A Study of a Mini-drift GEM Tracking Detector  [PDF]
B. Azmoun,B. DiRuzza,A. Franz,A. Kiselev,R. Pak,M. Phipps,M. L. Purschke,C. Woody
Physics , 2015,
Abstract: A GEM tracking detector with an extended drift region has been studied as part of an effort to develop new tracking detectors for future experiments at RHIC and for the Electron Ion Collider that is being planned for BNL or JLAB. The detector consists of a triple GEM stack with a small drift region that was operated in a mini TPC type configuration. Both the position and arrival time of the charge deposited in the drift region were measured on the readout plane which allowed the reconstruction of a short vector for the track traversing the chamber. The resulting position and angle information from the vector could then be used to improve the position resolution of the detector for larger angle tracks, which deteriorates rapidly with increasing angle for conventional GEM tracking detectors using only charge centroid information. Two types of readout planes were studied. One was a COMPASS style readout plane with 400 micron pitch XY strips and the other consisted of 2x10mm2 chevron pads. The detector was studied in test beams at Fermilab and CERN, along with additional measurements in the lab, in order to determine its position and angular resolution for incident track angles up to 45 degrees. Several algorithms were studied for reconstructing the vector using the position and timing information in order to optimize the position and angular resolution of the detector for the different readout planes. Applications for large angle tracking detectors at RHIC and EIC are also discussed.
GEM operation in helium and neon at low temperatures  [PDF]
A. Buzulutskov,J. Dodd,R. Galea,Y. Ju,M. Leltchouk,P. Rehak,V. Tcherniatine,W. J. Willis,A. Bondar,D. Pavlyuchenko,R. Snopkov,Y. Tikhonov
Physics , 2005, DOI: 10.1016/j.nima.2005.04.066
Abstract: We study the performance of Gas Electron Multipliers (GEMs) in gaseous He, Ne and Ne+H2 at temperatures in the range of 2.6-293 K. In He, at temperatures between 62 and 293 K, the triple-GEM structures often operate at rather high gains, exceeding 1000. There is an indication that this high gain is achieved by Penning effect in the gas impurities released by outgassing. At lower temperatures the gain-voltage characteristics are significantly modified probably due to the freeze-out of impurities. In particular, the double-GEM and single-GEM structures can operate down to 2.6 K at gains reaching only several tens at a gas density of about 0.5 g/l; at higher densities the maximum gain drops further. In Ne, the maximum gain also drops at cryogenic temperatures. The gain drop in Ne at low temperatures can be reestablished in Penning mixtures of Ne+H2: very high gains, exceeding 10000, have been obtained in these mixtures at 50-60 K, at a density of 9.2 g/l corresponding to that of saturated Ne vapor near 27 K. The results obtained are relevant in the fields of two-phase He and Ne detectors for solar neutrino detection and electron avalanching at low temperatures.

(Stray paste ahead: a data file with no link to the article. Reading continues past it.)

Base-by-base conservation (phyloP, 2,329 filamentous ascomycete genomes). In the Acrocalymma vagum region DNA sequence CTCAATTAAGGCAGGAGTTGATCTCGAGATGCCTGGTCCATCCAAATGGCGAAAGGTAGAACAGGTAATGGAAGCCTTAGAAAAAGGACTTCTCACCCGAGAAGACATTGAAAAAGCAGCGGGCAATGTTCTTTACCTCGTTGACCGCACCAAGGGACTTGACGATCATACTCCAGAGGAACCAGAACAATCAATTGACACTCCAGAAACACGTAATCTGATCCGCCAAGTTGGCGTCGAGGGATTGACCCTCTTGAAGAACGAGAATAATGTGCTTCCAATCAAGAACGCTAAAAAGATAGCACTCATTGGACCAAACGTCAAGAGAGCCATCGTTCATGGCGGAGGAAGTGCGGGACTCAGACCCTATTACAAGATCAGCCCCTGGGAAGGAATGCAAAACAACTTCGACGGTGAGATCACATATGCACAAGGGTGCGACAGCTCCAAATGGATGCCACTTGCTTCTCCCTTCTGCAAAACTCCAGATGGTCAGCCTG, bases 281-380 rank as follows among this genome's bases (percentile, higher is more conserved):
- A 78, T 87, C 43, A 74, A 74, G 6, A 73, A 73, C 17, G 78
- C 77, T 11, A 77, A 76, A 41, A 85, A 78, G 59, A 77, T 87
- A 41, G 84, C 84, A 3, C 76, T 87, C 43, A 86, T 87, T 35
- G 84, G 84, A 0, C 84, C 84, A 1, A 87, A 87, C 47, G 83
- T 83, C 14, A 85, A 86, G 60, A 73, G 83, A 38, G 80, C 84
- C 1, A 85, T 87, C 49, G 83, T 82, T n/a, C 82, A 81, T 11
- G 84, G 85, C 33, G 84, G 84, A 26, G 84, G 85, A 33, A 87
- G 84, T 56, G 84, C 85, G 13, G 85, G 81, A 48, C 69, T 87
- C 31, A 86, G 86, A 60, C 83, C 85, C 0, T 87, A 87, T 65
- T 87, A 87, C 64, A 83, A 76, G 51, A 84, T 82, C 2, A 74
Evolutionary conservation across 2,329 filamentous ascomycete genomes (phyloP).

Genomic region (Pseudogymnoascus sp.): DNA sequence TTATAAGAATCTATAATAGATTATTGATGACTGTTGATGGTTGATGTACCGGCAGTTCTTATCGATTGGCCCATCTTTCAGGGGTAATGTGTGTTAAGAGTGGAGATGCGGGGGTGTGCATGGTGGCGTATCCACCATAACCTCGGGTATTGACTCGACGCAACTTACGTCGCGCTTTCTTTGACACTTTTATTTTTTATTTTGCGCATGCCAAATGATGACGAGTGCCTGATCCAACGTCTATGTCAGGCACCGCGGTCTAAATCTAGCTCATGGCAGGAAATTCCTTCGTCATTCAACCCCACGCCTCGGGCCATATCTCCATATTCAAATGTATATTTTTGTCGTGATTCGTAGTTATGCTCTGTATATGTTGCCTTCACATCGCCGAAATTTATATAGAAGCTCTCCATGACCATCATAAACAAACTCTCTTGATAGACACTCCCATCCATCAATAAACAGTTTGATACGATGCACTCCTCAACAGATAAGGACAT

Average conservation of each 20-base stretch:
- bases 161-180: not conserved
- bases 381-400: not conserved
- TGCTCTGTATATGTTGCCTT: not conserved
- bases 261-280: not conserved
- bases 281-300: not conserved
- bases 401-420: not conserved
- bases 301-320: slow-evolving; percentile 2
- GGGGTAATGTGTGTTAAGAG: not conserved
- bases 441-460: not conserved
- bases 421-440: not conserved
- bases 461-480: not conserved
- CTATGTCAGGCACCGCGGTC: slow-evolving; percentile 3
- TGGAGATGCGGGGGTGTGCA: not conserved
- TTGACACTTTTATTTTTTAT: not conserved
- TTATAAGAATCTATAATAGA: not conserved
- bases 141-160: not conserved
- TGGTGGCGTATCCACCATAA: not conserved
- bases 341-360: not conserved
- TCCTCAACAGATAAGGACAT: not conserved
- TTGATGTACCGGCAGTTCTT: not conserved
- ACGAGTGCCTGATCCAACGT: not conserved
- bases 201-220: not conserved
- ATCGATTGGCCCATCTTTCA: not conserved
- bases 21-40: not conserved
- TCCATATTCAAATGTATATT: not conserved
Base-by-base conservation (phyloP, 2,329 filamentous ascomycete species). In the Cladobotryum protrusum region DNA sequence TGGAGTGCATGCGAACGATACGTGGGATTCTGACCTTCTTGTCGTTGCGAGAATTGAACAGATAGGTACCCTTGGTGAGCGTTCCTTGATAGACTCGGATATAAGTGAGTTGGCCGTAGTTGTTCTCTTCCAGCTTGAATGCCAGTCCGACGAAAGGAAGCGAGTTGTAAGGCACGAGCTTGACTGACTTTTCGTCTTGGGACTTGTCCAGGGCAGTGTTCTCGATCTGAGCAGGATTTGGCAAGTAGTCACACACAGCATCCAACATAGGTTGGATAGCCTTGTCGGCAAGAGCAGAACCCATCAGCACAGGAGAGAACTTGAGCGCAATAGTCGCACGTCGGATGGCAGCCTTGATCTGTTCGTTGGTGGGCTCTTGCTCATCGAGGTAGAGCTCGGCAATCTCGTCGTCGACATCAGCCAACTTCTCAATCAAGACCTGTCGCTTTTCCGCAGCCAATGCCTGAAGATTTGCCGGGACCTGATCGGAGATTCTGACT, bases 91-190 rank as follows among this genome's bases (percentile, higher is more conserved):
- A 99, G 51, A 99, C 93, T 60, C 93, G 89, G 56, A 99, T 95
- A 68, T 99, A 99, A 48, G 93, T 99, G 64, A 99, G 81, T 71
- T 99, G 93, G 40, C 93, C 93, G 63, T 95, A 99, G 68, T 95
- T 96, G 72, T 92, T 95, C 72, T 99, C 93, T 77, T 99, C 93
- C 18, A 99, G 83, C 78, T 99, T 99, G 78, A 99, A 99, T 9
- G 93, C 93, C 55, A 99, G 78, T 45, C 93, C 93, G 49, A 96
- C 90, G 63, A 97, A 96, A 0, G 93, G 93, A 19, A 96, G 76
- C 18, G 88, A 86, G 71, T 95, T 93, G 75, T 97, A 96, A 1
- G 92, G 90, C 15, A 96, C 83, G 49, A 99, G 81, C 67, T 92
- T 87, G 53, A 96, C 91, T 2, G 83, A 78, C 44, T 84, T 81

Study of ion feedback in multi-GEM structures  [PDF]
A. Bondar,A. Buzulutskov,L. Shekhtman,A. Vasiljev
Physics , 2002, DOI: 10.1016/S0168-9002(02)01763-1
Abstract: We study the feedback of positive ions in triple and quadruple Gas Electron Multiplier (GEM) detectors. The effects of GEM hole diameter, detector gain, applied voltages, number of GEMs and other parameters on ion feedback are investigated in detail. In particular, it was found that the ion feedback is independent of the gas mixture and the pressure. In the optimized multi-GEM structure, the ion feedback current can be suppressed down to 0.5% of the anode current, at a drift field of 0.1 kV/cm and gain of 10^4. A simple model of ion feedback in multi-GEM structures is suggested. The results obtained are relevant to the performance of time projection chambers and gas photomultipliers.